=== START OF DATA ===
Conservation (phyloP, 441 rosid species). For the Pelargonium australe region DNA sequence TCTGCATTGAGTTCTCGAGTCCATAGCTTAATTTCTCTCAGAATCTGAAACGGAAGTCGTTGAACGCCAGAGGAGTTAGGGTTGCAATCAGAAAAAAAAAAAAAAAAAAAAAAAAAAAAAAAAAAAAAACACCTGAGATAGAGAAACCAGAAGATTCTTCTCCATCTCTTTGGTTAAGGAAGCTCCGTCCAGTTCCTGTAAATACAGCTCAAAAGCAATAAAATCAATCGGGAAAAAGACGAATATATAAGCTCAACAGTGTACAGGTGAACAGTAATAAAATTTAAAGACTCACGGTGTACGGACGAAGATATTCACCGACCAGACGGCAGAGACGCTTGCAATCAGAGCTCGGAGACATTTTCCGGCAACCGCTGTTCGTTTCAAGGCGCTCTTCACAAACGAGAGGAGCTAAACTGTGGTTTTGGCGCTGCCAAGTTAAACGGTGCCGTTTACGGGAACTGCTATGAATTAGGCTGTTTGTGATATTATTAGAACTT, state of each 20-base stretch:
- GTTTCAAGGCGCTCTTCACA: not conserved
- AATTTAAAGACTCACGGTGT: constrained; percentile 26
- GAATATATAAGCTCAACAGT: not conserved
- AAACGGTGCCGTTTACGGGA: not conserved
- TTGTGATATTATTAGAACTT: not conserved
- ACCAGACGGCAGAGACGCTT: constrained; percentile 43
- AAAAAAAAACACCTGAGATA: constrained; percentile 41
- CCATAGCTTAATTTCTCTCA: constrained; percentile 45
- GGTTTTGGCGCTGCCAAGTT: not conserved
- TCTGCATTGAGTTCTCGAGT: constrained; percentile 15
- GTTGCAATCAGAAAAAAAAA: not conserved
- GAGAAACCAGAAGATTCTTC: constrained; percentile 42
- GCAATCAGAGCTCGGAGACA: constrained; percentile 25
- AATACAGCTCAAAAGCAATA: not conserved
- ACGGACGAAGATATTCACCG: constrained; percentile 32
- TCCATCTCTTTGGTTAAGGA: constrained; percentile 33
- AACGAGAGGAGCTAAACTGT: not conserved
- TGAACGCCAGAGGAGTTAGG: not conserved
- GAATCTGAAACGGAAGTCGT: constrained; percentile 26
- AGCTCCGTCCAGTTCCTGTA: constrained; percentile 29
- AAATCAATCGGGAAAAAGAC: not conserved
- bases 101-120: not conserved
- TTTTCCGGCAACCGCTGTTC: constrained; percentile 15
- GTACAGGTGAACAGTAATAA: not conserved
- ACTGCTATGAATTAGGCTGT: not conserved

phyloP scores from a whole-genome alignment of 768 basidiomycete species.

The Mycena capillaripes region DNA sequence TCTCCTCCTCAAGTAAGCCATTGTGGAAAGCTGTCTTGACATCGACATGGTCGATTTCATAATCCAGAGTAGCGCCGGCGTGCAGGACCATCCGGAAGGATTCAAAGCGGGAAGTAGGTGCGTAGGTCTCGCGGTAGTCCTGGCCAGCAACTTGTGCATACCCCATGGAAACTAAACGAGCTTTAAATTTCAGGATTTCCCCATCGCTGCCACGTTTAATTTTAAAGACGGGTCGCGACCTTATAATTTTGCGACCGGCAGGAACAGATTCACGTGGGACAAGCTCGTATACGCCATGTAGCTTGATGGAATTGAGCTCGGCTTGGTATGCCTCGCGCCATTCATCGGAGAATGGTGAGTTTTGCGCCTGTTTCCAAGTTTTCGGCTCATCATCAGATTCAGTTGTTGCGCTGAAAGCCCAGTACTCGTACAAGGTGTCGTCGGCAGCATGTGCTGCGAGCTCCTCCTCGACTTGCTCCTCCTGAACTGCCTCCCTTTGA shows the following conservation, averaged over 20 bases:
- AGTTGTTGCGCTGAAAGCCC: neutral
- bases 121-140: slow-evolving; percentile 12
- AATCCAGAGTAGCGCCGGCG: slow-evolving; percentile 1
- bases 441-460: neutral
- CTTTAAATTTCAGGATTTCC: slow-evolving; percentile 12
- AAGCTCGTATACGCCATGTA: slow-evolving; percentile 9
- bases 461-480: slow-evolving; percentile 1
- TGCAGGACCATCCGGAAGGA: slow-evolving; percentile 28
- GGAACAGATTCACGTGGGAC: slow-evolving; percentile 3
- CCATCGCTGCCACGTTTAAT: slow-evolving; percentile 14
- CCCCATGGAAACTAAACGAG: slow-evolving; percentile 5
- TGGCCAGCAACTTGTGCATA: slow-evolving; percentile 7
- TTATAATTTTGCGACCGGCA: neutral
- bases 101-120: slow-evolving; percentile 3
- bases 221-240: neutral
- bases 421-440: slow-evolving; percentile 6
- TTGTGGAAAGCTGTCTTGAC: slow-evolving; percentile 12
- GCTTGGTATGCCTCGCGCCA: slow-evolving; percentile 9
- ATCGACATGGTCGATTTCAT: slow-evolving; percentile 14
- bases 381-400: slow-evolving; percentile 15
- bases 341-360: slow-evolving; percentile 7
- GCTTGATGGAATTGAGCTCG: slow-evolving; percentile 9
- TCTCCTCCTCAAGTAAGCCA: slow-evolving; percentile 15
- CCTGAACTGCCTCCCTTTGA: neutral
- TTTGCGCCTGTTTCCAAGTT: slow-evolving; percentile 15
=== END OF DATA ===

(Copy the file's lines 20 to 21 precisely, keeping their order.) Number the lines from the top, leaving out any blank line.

- GAATCTGAAACGGAAGTCGT: constrained; percentile 26
- AGCTCCGTCCAGTTCCTGTA: constrained; percentile 29